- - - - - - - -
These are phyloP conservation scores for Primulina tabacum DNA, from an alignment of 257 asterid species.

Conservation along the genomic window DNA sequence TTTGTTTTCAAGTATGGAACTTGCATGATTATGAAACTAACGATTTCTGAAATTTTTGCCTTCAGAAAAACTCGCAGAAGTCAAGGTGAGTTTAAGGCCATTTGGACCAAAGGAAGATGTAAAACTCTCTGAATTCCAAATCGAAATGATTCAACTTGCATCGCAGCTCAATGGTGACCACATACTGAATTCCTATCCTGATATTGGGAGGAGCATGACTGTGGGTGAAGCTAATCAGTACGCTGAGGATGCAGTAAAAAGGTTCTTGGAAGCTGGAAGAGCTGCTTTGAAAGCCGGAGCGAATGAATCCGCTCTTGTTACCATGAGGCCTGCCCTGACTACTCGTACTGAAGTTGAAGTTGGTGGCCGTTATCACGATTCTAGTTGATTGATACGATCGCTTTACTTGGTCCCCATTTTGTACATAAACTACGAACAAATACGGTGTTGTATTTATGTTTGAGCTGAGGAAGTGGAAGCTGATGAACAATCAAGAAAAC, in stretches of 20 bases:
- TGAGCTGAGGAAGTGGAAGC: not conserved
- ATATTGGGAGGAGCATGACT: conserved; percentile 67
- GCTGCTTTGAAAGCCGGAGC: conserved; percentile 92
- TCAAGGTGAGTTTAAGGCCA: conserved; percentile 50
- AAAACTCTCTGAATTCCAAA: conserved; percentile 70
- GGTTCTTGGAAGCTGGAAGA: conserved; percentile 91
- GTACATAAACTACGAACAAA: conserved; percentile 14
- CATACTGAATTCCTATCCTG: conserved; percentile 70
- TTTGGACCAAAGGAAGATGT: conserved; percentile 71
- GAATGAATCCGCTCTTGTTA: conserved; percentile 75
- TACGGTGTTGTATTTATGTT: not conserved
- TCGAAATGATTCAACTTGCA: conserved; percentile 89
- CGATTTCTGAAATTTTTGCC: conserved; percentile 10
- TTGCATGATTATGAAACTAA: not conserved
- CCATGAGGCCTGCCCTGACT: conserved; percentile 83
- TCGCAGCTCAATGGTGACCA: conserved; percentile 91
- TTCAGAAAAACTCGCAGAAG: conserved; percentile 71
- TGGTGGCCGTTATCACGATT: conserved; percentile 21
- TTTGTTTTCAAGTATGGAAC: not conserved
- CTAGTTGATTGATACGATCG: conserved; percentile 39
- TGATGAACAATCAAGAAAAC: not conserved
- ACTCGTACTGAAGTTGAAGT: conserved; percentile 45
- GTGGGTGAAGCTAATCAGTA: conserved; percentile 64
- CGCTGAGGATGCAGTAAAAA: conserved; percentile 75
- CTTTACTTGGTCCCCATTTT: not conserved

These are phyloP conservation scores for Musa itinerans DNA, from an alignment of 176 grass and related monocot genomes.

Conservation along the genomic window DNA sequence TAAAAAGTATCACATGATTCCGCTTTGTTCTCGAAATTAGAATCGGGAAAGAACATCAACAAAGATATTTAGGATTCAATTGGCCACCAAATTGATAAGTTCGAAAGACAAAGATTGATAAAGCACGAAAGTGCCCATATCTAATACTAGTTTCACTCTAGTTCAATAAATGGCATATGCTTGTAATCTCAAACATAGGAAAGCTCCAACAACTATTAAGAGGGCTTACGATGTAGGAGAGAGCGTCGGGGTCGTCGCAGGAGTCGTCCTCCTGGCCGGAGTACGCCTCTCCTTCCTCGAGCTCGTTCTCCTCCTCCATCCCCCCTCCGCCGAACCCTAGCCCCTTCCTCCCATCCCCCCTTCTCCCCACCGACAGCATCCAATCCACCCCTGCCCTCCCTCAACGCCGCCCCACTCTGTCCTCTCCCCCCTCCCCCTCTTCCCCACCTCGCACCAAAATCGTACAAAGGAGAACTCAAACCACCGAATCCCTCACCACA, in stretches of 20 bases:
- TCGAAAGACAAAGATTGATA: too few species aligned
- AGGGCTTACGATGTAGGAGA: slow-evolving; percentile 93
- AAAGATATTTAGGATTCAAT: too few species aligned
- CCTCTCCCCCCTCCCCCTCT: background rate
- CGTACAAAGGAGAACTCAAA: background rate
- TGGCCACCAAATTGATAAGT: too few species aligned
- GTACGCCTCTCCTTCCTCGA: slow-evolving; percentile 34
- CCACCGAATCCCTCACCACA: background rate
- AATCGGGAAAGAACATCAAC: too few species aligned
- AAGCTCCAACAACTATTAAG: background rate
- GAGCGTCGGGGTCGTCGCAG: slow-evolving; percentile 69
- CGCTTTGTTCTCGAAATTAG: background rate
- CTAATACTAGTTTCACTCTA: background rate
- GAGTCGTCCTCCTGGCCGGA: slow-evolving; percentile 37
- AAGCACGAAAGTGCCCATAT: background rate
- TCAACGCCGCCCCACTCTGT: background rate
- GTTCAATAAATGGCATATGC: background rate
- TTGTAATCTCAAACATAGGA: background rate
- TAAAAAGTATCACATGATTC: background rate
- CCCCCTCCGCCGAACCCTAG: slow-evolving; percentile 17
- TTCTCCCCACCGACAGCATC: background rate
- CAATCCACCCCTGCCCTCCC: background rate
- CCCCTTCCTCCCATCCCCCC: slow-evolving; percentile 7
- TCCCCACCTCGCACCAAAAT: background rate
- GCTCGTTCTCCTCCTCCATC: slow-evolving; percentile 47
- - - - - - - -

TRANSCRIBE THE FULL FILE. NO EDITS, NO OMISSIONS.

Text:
These are phyloP conservation scores for Primulina tabacum DNA, from an alignment of 257 asterid species.

Conservation along the genomic window DNA sequence TTTGTTTTCAAGTATGGAACTTGCATGATTATGAAACTAACGATTTCTGAAATTTTTGCCTTCAGAAAAACTCGCAGAAGTCAAGGTGAGTTTAAGGCCATTTGGACCAAAGGAAGATGTAAAACTCTCTGAATTCCAAATCGAAATGATTCAACTTGCATCGCAGCTCAATGGTGACCACATACTGAATTCCTATCCTGATATTGGGAGGAGCATGACTGTGGGTGAAGCTAATCAGTACGCTGAGGATGCAGTAAAAAGGTTCTTGGAAGCTGGAAGAGCTGCTTTGAAAGCCGGAGCGAATGAATCCGCTCTTGTTACCATGAGGCCTGCCCTGACTACTCGTACTGAAGTTGAAGTTGGTGGCCGTTATCACGATTCTAGTTGATTGATACGATCGCTTTACTTGGTCCCCATTTTGTACATAAACTACGAACAAATACGGTGTTGTATTTATGTTTGAGCTGAGGAAGTGGAAGCTGATGAACAATCAAGAAAAC, in stretches of 20 bases:
- TGAGCTGAGGAAGTGGAAGC: not conserved
- ATATTGGGAGGAGCATGACT: conserved; percentile 67
- GCTGCTTTGAAAGCCGGAGC: conserved; percentile 92
- TCAAGGTGAGTTTAAGGCCA: conserved; percentile 50
- AAAACTCTCTGAATTCCAAA: conserved; percentile 70
- GGTTCTTGGAAGCTGGAAGA: conserved; percentile 91
- GTACATAAACTACGAACAAA: conserved; percentile 14
- CATACTGAATTCCTATCCTG: conserved; percentile 70
- TTTGGACCAAAGGAAGATGT: conserved; percentile 71
- GAATGAATCCGCTCTTGTTA: conserved; percentile 75
- TACGGTGTTGTATTTATGTT: not conserved
- TCGAAATGATTCAACTTGCA: conserved; percentile 89
- CGATTTCTGAAATTTTTGCC: conserved; percentile 10
- TTGCATGATTATGAAACTAA: not conserved
- CCATGAGGCCTGCCCTGACT: conserved; percentile 83
- TCGCAGCTCAATGGTGACCA: conserved; percentile 91
- TTCAGAAAAACTCGCAGAAG: conserved; percentile 71
- TGGTGGCCGTTATCACGATT: conserved; percentile 21
- TTTGTTTTCAAGTATGGAAC: not conserved
- CTAGTTGATTGATACGATCG: conserved; percentile 39
- TGATGAACAATCAAGAAAAC: not conserved
- ACTCGTACTGAAGTTGAAGT: conserved; percentile 45
- GTGGGTGAAGCTAATCAGTA: conserved; percentile 64
- CGCTGAGGATGCAGTAAAAA: conserved; percentile 75
- CTTTACTTGGTCCCCATTTT: not conserved

These are phyloP conservation scores for Musa itinerans DNA, from an alignment of 176 grass and related monocot genomes.

Conservation along the genomic window DNA sequence TAAAAAGTATCACATGATTCCGCTTTGTTCTCGAAATTAGAATCGGGAAAGAACATCAACAAAGATATTTAGGATTCAATTGGCCACCAAATTGATAAGTTCGAAAGACAAAGATTGATAAAGCACGAAAGTGCCCATATCTAATACTAGTTTCACTCTAGTTCAATAAATGGCATATGCTTGTAATCTCAAACATAGGAAAGCTCCAACAACTATTAAGAGGGCTTACGATGTAGGAGAGAGCGTCGGGGTCGTCGCAGGAGTCGTCCTCCTGGCCGGAGTACGCCTCTCCTTCCTCGAGCTCGTTCTCCTCCTCCATCCCCCCTCCGCCGAACCCTAGCCCCTTCCTCCCATCCCCCCTTCTCCCCACCGACAGCATCCAATCCACCCCTGCCCTCCCTCAACGCCGCCCCACTCTGTCCTCTCCCCCCTCCCCCTCTTCCCCACCTCGCACCAAAATCGTACAAAGGAGAACTCAAACCACCGAATCCCTCACCACA, in stretches of 20 bases:
- TCGAAAGACAAAGATTGATA: too few species aligned
- AGGGCTTACGATGTAGGAGA: slow-evolving; percentile 93
- AAAGATATTTAGGATTCAAT: too few species aligned
- CCTCTCCCCCCTCCCCCTCT: background rate
- CGTACAAAGGAGAACTCAAA: background rate
- TGGCCACCAAATTGATAAGT: too few species aligned
- GTACGCCTCTCCTTCCTCGA: slow-evolving; percentile 34
- CCACCGAATCCCTCACCACA: background rate
- AATCGGGAAAGAACATCAAC: too few species aligned
- AAGCTCCAACAACTATTAAG: background rate
- GAGCGTCGGGGTCGTCGCAG: slow-evolving; percentile 69
- CGCTTTGTTCTCGAAATTAG: background rate
- CTAATACTAGTTTCACTCTA: background rate
- GAGTCGTCCTCCTGGCCGGA: slow-evolving; percentile 37
- AAGCACGAAAGTGCCCATAT: background rate
- TCAACGCCGCCCCACTCTGT: background rate
- GTTCAATAAATGGCATATGC: background rate
- TTGTAATCTCAAACATAGGA: background rate
- TAAAAAGTATCACATGATTC: background rate
- CCCCCTCCGCCGAACCCTAG: slow-evolving; percentile 17
- TTCTCCCCACCGACAGCATC: background rate
- CAATCCACCCCTGCCCTCCC: background rate
- CCCCTTCCTCCCATCCCCCC: slow-evolving; percentile 7
- TCCCCACCTCGCACCAAAAT: background rate
- GCTCGTTCTCCTCCTCCATC: slow-evolving; percentile 47